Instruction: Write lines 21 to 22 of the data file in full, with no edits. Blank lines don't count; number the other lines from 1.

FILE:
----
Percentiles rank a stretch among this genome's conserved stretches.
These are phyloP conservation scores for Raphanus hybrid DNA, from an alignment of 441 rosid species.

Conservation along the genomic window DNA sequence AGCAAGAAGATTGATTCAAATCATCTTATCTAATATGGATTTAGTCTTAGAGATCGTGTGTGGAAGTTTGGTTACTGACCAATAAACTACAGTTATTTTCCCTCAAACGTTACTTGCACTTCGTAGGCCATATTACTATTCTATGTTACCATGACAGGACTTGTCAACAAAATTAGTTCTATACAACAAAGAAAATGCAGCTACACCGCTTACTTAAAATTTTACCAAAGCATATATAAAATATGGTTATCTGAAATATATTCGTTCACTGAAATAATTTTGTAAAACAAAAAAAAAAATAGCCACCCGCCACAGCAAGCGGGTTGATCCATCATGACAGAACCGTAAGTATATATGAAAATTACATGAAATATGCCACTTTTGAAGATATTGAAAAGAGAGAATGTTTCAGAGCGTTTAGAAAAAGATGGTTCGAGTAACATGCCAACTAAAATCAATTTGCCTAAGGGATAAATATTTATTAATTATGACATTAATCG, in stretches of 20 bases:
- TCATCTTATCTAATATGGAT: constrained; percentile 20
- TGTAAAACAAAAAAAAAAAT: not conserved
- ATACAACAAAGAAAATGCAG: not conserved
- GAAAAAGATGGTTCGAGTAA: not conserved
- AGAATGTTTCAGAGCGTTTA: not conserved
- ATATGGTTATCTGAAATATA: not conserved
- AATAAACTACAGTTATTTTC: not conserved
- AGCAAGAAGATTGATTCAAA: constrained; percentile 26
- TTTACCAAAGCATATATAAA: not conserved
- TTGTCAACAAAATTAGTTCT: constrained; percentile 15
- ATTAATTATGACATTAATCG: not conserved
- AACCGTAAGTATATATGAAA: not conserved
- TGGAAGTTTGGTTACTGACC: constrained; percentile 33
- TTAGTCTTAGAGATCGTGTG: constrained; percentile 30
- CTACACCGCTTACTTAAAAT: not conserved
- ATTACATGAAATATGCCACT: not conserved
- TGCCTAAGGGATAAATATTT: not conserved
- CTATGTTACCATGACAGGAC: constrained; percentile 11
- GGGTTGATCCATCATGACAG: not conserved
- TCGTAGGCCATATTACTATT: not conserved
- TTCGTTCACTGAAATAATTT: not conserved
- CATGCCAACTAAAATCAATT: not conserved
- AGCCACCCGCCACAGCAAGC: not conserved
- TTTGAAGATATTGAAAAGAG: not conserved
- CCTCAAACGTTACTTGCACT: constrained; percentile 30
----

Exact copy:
- CTATGTTACCATGACAGGAC: constrained; percentile 11
- GGGTTGATCCATCATGACAG: not conserved